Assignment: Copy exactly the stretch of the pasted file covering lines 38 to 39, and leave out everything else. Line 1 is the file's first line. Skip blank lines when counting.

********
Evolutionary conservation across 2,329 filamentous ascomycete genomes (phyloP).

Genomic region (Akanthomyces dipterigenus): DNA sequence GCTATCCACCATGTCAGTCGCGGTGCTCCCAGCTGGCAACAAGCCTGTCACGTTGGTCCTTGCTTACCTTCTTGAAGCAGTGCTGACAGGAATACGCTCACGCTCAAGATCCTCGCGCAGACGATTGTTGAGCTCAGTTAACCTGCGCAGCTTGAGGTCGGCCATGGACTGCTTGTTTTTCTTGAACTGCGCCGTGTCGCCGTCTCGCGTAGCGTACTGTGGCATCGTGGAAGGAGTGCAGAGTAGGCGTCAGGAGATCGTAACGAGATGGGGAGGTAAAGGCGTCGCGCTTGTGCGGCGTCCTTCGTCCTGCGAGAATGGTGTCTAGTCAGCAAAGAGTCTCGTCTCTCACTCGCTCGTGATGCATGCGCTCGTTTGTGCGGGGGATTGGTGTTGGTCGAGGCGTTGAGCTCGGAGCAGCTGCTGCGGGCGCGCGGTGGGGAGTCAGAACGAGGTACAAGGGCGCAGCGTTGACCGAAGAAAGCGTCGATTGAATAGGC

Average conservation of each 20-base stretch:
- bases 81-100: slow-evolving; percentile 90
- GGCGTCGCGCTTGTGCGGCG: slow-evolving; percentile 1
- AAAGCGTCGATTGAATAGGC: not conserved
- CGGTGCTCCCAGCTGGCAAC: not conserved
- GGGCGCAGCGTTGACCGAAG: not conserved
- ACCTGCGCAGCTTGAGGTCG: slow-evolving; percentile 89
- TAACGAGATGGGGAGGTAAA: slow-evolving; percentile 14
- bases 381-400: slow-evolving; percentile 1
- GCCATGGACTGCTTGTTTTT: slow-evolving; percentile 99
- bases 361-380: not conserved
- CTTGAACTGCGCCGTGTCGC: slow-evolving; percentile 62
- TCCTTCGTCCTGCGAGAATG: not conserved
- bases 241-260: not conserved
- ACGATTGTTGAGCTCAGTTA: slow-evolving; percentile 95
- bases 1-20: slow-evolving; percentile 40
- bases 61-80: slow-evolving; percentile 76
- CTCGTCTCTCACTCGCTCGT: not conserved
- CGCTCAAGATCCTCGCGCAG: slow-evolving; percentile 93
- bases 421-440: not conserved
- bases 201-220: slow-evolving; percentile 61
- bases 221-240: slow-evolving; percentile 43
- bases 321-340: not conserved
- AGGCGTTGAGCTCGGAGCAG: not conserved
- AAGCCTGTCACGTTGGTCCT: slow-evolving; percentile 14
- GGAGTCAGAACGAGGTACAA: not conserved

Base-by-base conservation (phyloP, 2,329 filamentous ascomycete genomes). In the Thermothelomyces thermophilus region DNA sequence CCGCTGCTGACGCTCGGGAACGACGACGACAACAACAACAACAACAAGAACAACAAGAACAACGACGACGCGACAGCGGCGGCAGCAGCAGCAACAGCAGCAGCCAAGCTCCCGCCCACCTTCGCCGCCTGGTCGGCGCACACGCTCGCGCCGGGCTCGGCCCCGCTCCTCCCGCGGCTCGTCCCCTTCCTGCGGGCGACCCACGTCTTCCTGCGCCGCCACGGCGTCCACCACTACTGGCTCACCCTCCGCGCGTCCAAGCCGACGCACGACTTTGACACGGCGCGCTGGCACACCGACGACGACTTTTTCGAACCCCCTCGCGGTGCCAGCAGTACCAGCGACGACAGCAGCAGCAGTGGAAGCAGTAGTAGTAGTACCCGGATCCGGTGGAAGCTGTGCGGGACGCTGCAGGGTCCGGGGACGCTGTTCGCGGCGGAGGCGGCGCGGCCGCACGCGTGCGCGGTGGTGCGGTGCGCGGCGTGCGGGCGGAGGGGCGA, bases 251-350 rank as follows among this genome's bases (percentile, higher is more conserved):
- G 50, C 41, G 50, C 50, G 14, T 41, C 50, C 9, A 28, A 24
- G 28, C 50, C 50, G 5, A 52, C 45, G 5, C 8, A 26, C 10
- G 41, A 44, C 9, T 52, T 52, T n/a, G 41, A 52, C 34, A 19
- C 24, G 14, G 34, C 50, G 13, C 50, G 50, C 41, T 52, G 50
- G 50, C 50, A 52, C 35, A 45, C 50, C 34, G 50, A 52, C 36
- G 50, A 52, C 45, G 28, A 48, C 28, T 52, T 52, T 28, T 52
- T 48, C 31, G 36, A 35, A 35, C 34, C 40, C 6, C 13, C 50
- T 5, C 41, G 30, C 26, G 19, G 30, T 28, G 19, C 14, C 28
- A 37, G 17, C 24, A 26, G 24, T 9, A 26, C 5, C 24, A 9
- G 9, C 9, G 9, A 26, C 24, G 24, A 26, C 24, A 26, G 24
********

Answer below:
- A 37, G 17, C 24, A 26, G 24, T 9, A 26, C 5, C 24, A 9
- G 9, C 9, G 9, A 26, C 24, G 24, A 26, C 24, A 26, G 24